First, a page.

The Flood (1986)

Inspector Rebus Novels
The Naming of the Dead (2006)
Fleshmarket Close (2004)
A Question of Blood (2003)
Resurrection Men (2002)
The Falls (2001)
Set in Darkness (2000)
Dead Souls (1999)
The Hanging Garden (1998)
Black and Blue (1997)
Let it Bleed (1995)
Mortal Causes (1994)
The Black Book (1993)
Strip Jack (1992)
Tooth and Nail (1992)
Hide and Seek (1991)
Knots and Crosses (1987)

Jack Harvey Novels
Blood Hunt (1995)
Bleeding Hearts (1994)
Witch Hunt (1993)

Other Titles
Dark Entries (2009), graphic novel
A Cool Head (2009), novella
The Complete Short Stories: "A Good Hanging," "Beggars Banquet," "Atonement" (2005)
Rebus's Scotland: A Personal Journey (2004), nonfiction

This article first appeared in Mystery Scene Spring 2007 Issue #99

Teri Duerr
2011-02-25 19:51:47

rankin_ian_hp_cropIan Rankin discusses his work, and remembers John Rebus in this 2007 interview from Mystery Scene.

Winter, Issue #118 Contents
Mystery Scene

118cover_250

Features

Robert Crais: The Dudes Abide

With Elvis Cole, Joe Pike, and a large cast of continuing characters, Crais has created a world—and a new way to tell us about it.
by Kevin Burton Smith

Jill Paton Walsh: As Wimsey Takes Her

Walsh continues the adventures of Dorothy L. Sayers’ Lord Peter Wimsey, this time in a 1952 murder investigation that has its roots in Wimsey’s very first case 30 years before.
by Lynn Kaczmarek

Deadline! Journalists in Crime Films

Like detectives, journalists are often involved in ferreting out the truth and exposing wrong-doers—sometimes with cataclysmic results, as in the Watergate scandal.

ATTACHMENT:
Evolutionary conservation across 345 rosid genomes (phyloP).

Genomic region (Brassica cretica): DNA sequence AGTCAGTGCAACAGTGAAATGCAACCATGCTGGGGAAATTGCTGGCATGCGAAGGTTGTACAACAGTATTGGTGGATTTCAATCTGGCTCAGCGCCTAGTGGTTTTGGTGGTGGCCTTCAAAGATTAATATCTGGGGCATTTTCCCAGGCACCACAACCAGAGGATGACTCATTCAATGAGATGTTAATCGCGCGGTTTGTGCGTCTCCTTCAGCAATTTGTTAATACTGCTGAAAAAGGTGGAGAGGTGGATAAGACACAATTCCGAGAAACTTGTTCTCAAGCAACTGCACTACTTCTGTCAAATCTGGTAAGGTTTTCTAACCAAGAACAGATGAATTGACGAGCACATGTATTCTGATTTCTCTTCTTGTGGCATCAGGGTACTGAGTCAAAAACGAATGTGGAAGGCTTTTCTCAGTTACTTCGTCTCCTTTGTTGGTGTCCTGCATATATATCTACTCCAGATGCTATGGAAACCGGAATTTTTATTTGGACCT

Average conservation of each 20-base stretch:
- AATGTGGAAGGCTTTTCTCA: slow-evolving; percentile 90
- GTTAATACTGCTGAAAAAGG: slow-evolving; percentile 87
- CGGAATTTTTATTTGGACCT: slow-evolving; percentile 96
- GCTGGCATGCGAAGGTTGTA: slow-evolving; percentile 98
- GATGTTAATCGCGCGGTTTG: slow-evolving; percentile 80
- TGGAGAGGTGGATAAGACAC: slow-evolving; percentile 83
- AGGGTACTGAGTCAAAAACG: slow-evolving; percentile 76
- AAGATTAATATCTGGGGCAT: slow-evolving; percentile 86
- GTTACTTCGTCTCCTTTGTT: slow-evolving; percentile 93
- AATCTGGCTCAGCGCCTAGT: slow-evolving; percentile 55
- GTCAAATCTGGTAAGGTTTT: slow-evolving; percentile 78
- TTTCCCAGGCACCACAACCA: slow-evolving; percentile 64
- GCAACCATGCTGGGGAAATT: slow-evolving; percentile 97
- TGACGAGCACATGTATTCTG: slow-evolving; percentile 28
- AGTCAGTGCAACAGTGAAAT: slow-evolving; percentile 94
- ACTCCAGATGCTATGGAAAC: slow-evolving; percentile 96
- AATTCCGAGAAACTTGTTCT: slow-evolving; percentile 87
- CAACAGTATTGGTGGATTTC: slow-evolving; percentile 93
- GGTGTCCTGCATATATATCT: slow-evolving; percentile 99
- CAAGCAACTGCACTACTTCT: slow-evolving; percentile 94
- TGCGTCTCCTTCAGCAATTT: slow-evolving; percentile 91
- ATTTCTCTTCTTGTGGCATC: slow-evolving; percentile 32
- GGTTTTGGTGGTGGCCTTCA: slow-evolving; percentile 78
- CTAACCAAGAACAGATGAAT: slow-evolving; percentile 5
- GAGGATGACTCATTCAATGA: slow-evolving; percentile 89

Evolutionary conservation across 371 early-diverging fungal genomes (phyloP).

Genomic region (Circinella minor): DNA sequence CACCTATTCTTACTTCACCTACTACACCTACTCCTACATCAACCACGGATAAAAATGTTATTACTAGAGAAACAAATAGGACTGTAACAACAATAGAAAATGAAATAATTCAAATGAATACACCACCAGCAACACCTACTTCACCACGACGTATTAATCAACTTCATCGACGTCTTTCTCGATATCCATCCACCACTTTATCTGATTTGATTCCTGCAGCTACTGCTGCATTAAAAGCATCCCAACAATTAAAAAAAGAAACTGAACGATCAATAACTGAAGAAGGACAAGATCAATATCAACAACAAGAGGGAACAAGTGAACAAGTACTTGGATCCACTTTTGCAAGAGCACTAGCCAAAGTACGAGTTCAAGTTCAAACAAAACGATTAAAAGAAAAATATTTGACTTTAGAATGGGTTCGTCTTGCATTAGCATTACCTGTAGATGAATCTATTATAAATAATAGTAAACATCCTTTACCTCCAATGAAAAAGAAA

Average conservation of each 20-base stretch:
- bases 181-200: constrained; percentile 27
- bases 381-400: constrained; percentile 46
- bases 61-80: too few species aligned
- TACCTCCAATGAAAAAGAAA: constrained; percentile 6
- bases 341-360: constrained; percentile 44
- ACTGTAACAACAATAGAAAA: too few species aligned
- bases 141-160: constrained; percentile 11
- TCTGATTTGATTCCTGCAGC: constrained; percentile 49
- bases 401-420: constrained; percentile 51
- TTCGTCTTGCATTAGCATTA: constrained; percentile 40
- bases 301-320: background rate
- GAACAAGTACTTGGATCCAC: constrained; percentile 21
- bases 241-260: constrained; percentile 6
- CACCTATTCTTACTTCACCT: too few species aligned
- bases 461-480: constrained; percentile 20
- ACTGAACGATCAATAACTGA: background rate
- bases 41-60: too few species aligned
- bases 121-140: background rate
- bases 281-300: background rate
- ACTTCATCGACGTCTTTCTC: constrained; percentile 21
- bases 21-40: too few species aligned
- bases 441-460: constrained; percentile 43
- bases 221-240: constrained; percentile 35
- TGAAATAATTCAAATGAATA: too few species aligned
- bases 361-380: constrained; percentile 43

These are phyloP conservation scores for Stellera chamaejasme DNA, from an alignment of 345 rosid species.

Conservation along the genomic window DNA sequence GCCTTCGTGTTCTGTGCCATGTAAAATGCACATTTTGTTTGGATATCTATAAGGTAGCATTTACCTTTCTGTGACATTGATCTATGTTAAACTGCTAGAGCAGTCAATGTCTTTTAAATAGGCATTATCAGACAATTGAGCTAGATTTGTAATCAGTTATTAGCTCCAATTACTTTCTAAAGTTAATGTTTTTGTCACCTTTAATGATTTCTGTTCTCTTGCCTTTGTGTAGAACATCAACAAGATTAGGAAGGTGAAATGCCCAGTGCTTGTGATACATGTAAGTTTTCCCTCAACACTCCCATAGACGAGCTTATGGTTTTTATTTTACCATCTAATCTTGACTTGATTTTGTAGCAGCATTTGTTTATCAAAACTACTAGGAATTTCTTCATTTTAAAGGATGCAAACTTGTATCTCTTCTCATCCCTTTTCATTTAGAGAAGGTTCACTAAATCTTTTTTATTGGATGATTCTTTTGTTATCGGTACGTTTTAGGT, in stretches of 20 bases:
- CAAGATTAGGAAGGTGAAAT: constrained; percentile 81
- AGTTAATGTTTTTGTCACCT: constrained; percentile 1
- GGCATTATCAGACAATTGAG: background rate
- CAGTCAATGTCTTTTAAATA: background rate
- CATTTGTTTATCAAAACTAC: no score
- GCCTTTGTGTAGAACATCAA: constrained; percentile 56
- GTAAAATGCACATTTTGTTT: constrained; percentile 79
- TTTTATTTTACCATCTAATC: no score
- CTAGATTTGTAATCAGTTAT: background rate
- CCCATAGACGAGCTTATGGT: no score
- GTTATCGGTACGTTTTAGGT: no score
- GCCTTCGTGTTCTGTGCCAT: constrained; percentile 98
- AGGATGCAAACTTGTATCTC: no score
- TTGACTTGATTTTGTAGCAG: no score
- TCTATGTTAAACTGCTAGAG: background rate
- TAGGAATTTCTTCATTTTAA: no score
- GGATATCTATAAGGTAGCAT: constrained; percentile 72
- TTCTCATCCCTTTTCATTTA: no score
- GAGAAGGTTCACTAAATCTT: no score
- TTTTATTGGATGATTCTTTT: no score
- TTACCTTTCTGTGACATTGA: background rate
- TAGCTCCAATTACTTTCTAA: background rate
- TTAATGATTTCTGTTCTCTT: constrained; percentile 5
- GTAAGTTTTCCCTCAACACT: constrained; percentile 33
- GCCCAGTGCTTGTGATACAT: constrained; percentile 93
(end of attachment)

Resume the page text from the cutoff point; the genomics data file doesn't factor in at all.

by Art Taylor

The Murders in Memory Lane: Evan Hunter, Part I

Over his 60-year career, Hunter (aka Ed McBain) turned out an extraordinary volume of work, and never lost his enthusiasm for it.
by Lawrence Block

Bawdy Bibliophiles

There’s only one thing these folks like more than books...
by Stephen J. Gertz

Steve Hockensmith: Holmes on the Range

Big Red and Old Red Amlingmeyer, cowboy brothers turned sleuths.
by Cheryl Solimini

Killer Covers

These book jackets do justice to the excellent stories they promote.
by J. Kingston Pierce

What’s Happening With... K.J. Erickson

by Brian Skupin

Departments

At the Scene

by Kate Stine

Mystery Miscellany

by Louis Phillips

Hints & Allegations

2011 Edgar Award nominations, 2011 Dilys Award nominations, Lawrence Block on Reading Agatha Christie; CWA Diamond Dagger to Lindsey Davis.

The Hook

First Lines That Caught Our Attention

Eyewitness

The Best Damn Private Eye on TV? Kalinda Sharma on The Good Wife.
Kevin Burton Smith

Writing Life: Gormania

Forgotten Book: Wild Night by L.J. Washburn, Margaret Millar, Vin Packer
by Ed Gorman

New Books

Deadly Research
by Beth Groundwater

Gertrude Stein & Ernest Hemingway, Mystery Fans
by Craig McDonald

Moments of Weakness
by Simon Wood

Reviews

Small Press Reviews: Covering the Independents

by Betty Webb

Very Original: Paperback Originals Reviewed

by Lynne Maxwell

Short & Sweet: Short Stories Considered

by Bill Crider

What About Murder? Reference Books Reviewed

by Jon L. Breen

Sounds of Suspense: Audiobooks Reviewed

by Dick Lochte

Mystery Scene Reviews

Miscellaneous

The Docket

Letters

Readers Recommend

Advertiser Index

Admin
2010-04-06 02:39:02

118cover_250

Features

Robert Crais: The Dudes Abide

With Elvis Cole, Joe Pike, and a large cast of continuing characters, Crais has created a world—and a new way to tell us about it.
by Kevin Burton Smith

Jill Paton Walsh: As Wimsey Takes Her

Walsh continues the adventures of Dorothy L. Sayers’ Lord Peter Wimsey, this time in a 1952 murder investigation that has its roots in Wimsey’s very first case 30 years before.
by Lynn Kaczmarek

Deadline! Journalists in Crime Films

Like detectives, journalists are often involved in ferreting out the truth and exposing wrong-doers—sometimes with cataclysmic results, as in the Watergate scandal.